Pension Spending

$270 Billion Of Spoils

This post was updated on 4/19/2024 to include 2024-25 proposed State Retirement and Health Care Contribution numbers resulting in a change of the reported pension cost portion from the Governor’s January Budget from $95 billion to $105 billion and the supplemental portion from $19 billion to $20 billion.

One of the first things I learned after Governor Schwarzenegger appointed me to the board of the California State Teachers’ Retirement System (CalSTRS) in 2005 is that public employees only contribute to their pensions upfront but taxpayers contribute upfront and are on the hook for 100 percent of any funding deficiencies. Public sector unions exploit that asymmetry by pressuring pension fund board members to utilize artificially high investment return assumptions. The higher the assumption, the lower the upfront contribution, but when those assumptions aren’t met, taxpayers must make up the difference plus compound interest at the assumed rate. I advocated for realistic investment return assumptions that would’ve forced higher upfront contributions but under pressure from public sector unions, the State Senate removed me from CalSTRS’s board in 2006 and because CalSTRS and its sister state pension fund the California Public Employees’ Retirement System (CalPERS) continued to use unrealistic assumptions, taxpayers are saddled with nearly $270 billion of expensive unfunded pension liabilities*.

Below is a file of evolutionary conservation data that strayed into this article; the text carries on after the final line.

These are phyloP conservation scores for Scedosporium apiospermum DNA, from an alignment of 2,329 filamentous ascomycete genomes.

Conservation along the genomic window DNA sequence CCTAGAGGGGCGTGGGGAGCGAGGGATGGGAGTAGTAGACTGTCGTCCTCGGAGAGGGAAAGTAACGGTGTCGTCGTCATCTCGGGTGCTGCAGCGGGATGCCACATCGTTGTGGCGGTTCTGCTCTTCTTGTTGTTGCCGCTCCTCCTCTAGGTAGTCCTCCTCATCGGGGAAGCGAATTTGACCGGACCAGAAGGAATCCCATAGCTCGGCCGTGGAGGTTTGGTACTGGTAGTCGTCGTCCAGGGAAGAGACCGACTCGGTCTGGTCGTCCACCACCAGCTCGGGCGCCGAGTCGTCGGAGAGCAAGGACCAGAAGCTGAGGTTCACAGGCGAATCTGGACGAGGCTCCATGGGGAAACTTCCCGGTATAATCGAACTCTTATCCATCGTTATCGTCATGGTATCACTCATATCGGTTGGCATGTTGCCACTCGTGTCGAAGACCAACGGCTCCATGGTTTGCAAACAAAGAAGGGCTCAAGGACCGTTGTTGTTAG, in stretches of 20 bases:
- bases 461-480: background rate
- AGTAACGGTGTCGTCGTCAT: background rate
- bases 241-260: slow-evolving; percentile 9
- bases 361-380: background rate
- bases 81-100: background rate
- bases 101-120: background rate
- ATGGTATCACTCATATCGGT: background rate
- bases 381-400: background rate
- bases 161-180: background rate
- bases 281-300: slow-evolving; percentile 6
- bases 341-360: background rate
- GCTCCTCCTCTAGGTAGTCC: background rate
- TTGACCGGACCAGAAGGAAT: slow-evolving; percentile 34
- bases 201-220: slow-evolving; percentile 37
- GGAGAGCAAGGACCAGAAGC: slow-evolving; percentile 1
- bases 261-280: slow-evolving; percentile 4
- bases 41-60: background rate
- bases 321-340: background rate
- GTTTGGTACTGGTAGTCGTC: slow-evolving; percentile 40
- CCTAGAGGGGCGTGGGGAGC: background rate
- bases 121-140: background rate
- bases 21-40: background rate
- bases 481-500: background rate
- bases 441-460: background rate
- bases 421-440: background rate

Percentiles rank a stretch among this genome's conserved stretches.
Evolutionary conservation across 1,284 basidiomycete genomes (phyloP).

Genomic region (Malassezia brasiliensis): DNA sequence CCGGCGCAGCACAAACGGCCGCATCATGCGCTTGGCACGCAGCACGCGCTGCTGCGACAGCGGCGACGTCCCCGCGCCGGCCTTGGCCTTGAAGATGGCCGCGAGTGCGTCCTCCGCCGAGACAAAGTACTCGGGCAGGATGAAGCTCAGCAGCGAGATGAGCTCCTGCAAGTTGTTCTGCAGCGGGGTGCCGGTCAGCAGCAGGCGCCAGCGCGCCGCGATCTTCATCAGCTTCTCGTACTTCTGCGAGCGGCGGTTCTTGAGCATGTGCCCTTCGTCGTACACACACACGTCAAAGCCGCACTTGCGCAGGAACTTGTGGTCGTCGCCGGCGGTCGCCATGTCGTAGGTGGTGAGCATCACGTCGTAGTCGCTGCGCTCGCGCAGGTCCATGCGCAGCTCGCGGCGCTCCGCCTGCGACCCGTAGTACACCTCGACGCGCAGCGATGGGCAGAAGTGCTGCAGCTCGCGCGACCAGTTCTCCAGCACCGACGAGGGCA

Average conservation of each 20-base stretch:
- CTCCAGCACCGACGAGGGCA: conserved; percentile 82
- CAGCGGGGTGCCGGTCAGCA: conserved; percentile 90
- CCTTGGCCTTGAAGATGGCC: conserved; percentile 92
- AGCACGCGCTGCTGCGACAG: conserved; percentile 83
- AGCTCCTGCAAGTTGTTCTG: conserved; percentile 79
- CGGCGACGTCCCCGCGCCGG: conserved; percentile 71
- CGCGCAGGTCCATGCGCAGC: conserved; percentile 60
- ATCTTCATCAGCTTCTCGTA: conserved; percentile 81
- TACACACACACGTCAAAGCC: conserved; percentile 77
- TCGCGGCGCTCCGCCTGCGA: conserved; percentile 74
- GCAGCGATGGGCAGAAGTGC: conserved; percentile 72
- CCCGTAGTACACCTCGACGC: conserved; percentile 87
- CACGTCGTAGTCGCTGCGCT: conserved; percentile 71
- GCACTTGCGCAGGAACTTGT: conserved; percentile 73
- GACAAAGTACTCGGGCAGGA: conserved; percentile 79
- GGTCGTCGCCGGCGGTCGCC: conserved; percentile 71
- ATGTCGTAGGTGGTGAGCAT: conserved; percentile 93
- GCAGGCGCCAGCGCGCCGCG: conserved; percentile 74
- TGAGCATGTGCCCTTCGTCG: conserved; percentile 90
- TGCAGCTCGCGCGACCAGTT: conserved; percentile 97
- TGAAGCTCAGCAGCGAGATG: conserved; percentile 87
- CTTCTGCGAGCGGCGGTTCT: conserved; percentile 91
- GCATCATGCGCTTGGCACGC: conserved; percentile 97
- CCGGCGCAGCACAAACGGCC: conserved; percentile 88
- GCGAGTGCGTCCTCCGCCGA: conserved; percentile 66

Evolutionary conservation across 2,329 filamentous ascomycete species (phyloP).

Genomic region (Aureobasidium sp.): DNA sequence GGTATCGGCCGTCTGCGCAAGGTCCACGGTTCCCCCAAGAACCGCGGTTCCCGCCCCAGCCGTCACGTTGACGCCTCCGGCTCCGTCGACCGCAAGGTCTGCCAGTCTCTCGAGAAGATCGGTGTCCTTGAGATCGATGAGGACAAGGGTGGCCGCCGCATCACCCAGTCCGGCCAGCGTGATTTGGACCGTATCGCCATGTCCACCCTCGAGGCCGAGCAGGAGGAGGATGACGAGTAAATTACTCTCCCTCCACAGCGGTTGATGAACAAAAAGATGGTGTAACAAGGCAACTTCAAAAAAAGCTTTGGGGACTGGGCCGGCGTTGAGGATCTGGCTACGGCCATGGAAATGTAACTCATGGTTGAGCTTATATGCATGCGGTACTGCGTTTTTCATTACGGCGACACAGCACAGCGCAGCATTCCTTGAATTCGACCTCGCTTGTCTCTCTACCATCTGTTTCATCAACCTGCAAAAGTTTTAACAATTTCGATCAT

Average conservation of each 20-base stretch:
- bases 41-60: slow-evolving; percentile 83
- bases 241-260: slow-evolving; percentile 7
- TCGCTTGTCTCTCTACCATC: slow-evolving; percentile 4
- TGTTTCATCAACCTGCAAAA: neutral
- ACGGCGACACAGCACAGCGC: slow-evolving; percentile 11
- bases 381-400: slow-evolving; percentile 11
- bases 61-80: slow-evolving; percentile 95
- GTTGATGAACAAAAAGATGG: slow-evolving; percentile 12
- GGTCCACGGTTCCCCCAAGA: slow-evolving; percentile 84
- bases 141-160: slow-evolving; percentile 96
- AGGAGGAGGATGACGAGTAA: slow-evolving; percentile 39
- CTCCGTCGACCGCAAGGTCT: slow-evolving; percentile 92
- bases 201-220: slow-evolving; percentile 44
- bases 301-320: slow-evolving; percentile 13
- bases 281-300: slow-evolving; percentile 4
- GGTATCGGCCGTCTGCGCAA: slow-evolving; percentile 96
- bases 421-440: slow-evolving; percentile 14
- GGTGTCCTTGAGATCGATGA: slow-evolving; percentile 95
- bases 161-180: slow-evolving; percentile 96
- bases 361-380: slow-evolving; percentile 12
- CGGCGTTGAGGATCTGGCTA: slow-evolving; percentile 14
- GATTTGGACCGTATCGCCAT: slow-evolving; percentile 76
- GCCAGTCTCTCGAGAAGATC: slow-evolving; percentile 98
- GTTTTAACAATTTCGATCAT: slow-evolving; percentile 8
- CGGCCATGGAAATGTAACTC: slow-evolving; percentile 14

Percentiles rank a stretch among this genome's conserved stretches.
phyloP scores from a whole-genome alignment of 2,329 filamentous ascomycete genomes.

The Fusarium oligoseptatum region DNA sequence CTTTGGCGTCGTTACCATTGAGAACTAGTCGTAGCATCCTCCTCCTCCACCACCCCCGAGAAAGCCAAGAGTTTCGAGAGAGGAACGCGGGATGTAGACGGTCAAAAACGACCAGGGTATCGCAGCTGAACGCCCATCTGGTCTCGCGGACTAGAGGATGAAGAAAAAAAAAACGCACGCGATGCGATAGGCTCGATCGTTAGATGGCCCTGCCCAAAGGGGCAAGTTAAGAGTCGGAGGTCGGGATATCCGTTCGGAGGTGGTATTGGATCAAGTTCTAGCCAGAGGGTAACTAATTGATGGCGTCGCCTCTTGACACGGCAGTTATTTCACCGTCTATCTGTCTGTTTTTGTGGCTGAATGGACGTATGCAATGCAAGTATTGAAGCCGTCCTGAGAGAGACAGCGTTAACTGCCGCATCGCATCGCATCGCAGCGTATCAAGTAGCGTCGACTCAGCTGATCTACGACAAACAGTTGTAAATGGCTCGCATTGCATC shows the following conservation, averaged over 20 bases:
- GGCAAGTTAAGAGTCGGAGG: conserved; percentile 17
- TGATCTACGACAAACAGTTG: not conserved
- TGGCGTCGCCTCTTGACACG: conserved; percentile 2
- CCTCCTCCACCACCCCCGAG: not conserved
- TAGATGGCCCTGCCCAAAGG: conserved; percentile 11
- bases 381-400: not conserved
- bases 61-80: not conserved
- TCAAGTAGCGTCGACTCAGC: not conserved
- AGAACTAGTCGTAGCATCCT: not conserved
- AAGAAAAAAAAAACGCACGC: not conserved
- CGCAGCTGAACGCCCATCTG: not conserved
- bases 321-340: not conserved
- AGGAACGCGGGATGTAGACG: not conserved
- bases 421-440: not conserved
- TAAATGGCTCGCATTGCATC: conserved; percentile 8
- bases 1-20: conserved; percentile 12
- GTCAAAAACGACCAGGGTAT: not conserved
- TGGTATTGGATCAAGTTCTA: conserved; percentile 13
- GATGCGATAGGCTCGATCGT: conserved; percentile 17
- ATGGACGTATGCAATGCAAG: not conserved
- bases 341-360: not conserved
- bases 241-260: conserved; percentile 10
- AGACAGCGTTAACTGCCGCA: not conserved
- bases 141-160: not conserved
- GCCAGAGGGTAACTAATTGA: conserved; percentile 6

You can see part of the cost to taxpayers in this “State Retirement and Health Care Contributions” chart on page 101 of the Governor’s January Budget, the pension cost portion of which adds up to $105 billion over ten fiscal years:

State Retirement and Health Care Contributions, Dollars in Millions, for fiscal years 2015-16 through 2024-25.

But buried in the footnotes is an additional $20 billion of “Supplemental” pension payments:

Supplemental pension payments footnote

Those Supplemental payments were discretionarily appropriated by the governor and legislature to pay down unfunded pension liabilities. Normally, paying down liabilities would be laudatory but in this case the liabilities being paid down were manufactured by pension fund boards acting in the interests of public sector unions and never should have been created in the first place.

Don’t blame public sector unions. They are just doing their jobs. Blame your elected officials for not doing theirs. A majority of CalSTRS’s and CalPERS’s board members are constitutional officers, appointed by the governor or legislative leadership, or confirmed by the legislature.

*See page 136 of CalPERS ACFR and page 136 of CalSTRS ACFR.